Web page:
When I was in Thailand, I had an opportunity to participate in a couple rudimentary Muay Boran classes. I’d just read about this system in the June/July 2013 issue of Black Belt magazine, and was interested in seeing for myself how the discipline was distinct from Muay Thai. I’m fascinated by how martial arts that are more jissen (real combat) oriented differ from systems whose primary objective is something else (e.g. sport, wellness, etc.)  If one looks at a sport martial art such a Muay Thai, one can see how the nature of the rules and equipment subtly shape the nature of the movement. For example, if crotch attacks are illegal and one wears a cup to handle the occasional accidental crotch shot, one won’t worry about that vulnerability and–as one focuses on gaining advantages or minimizing disadvantages–one may end up with a vulnerability that would be disconcerting in jissen martial arts.

Before anyone gets huffy, I should point out that this isn’t a criticism. Sports must have rules so that they can be enjoyably practiced (and watched.)  Given the rules that are in place, one should optimize one’s performance to being as fast, powerful, and effective as possible. In other words, it would be silly to make one’s stance optimized to protecting one’s groin if the opponent can’t attack it (plus one has a little insurance policy against accidents) and if protecting that [non-existent] vulnerability made one any slower, less powerful, or otherwise less effective. I’m also not saying that combative sports are completely ineffective as self-protection. For sports like Muay Thai or MMA there is a huge space of overlap with the no rules combative situation, and—furthermore—the athleticism developed will allow one to adjust to the non-rule environment quickly.

That being said, I’m curious about how Muay Boran is different from Muay Thai and what that might mean in terms of jissen-optimized fighting versus sport-optimized fighting. Here are a few things that I noticed both in the classes that I had at Tiger Muay Thai in Phuket, in the aforementioned Black Belt article, and from a few videos and articles that I could find on the internet from what I believe to be reputable sources. [I should disclaim that I’m far from an authority here. Full Disclosure: I’ve had 3 hours of MB training and done some reading and research.]

1.)    The basic Muay Boran guard covers the centerline. In other words, one’s hands are one fist in front of the other with both fists aligned on one’s centerline. This is as opposed to the boxing or Thai boxing guard in which either hand is to the outside of one’s head. Practitioners of Wing Chun or the system I am most familiar with, Gyokko-ryū will be familiar with what I’m talking about. I have vague theories about why protecting the centerline might be more advantageous in combat than sport. For one thing, it might help one make contact with incoming limbs in a way that supports transition into grappling. For another, it allows one to protect against coup-de-grace attacks more efficiently.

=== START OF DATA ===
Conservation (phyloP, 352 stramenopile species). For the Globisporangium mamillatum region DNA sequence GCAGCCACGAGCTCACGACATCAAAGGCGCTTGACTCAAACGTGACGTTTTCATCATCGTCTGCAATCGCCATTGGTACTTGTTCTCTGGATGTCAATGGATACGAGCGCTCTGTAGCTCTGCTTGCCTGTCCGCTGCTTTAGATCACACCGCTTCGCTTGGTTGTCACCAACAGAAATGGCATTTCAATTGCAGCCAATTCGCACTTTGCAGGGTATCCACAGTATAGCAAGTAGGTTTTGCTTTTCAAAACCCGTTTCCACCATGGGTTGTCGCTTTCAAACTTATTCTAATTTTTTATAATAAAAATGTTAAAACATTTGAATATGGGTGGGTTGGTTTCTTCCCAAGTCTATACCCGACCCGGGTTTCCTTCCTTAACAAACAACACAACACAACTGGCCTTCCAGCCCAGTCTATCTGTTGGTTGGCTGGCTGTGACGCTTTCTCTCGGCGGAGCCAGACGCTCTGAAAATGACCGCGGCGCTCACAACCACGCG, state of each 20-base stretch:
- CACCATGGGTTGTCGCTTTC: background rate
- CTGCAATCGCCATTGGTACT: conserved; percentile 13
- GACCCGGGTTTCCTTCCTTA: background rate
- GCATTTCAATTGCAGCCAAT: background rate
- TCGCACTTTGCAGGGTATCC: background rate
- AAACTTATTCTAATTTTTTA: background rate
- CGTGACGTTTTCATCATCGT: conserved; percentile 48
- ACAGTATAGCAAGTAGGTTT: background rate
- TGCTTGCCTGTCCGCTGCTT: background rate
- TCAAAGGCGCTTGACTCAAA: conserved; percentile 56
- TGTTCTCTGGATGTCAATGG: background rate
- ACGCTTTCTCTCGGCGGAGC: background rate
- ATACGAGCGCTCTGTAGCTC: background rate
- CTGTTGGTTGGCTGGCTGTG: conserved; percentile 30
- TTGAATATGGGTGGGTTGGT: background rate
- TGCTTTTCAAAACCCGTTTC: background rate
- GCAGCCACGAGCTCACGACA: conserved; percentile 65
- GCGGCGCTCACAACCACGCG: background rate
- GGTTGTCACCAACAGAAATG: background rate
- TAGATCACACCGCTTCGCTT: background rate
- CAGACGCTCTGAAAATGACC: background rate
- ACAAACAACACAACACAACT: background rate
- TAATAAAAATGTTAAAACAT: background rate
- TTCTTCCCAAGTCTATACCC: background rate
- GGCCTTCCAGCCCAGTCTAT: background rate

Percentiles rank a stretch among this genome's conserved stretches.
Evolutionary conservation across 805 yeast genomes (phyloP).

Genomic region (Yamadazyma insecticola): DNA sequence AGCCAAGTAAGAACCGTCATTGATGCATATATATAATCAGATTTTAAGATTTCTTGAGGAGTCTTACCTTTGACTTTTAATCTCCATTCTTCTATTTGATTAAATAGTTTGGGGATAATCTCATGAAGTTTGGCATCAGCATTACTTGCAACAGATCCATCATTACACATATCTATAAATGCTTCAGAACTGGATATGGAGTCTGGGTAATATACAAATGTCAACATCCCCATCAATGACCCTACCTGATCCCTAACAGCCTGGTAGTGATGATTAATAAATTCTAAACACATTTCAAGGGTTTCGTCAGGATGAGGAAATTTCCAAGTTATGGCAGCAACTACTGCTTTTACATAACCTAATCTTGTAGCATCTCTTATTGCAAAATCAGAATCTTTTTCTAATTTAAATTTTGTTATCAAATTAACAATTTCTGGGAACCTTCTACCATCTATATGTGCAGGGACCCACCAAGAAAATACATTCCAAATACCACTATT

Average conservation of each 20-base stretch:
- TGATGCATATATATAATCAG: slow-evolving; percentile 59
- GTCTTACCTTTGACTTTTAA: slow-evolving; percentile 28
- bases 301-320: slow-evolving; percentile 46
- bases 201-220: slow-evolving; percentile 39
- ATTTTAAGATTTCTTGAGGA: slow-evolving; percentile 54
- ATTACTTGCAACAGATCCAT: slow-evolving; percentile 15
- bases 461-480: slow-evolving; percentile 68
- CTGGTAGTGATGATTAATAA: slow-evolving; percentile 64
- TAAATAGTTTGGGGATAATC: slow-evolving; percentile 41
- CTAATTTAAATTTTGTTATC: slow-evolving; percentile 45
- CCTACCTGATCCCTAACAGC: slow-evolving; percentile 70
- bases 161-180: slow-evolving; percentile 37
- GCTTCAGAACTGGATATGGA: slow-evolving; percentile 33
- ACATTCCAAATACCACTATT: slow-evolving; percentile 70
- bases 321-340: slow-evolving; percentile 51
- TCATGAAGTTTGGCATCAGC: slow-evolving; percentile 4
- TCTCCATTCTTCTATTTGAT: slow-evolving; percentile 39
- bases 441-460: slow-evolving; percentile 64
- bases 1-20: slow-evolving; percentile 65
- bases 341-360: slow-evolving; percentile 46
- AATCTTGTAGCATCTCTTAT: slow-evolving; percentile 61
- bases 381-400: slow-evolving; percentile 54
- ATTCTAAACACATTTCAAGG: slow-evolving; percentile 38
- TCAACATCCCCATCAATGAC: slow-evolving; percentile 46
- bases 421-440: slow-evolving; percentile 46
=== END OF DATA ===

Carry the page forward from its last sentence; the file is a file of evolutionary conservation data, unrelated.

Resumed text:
2.)    The basic stance of Muay Boran is lower and wider than in Muay Thai. I suspect this has to do with ranging and protection of vulnerabilities (e.g. the groin is harder to hit.)

3.)    While Muay Thai is considered the style of “8 weapons”: (leg (X2), knee (X2), elbow (X2), and fist (X2), Muay Boran is based on 9 weapons (i.e. it includes the good ole head-butt.) This isn’t a surprise. Without a head-butt prohibiting rule, one would expect people to use this devastating close-range weapon.

4.)    Muay Boran utilizes attacks against the limbs. In sport Muay Thai, there is little to be gained from this, but in a combative art if one can deaden limbs one gains a big advantage.

5.)    One thing that perplexed me at first is the fact that Muay Boran supposedly uses flying knees and flying elbows prolifically. (I should note these are used in Muay Thai occasionally as well, but they’re relatively rare as they are hard to land and to use without having mid-air vulnerabilities exploited.) What I found strange about this is that jissen martial arts tend to be much less flashy and rely on much simpler techniques than do sports. The old motto of KISS (Keep It Simple, Stupid) is often spoken in jissen martial art dōjōs. However, I do have a theory about why the power generated by such tactics might have made them appealing. One mindset difference between sport and jissen martial art practitioners has to do with the role of time. In combat, time is not on your side, and pacing yourself can be a lethal strategy. You want to try to land strikes that have a high probability of putting the enemy out of commission, even if at a risk. That is, of course, just a neophyte’s theory.

I enjoyed learning a few Muay Boran techniques, and I can see how it was an effective combat system.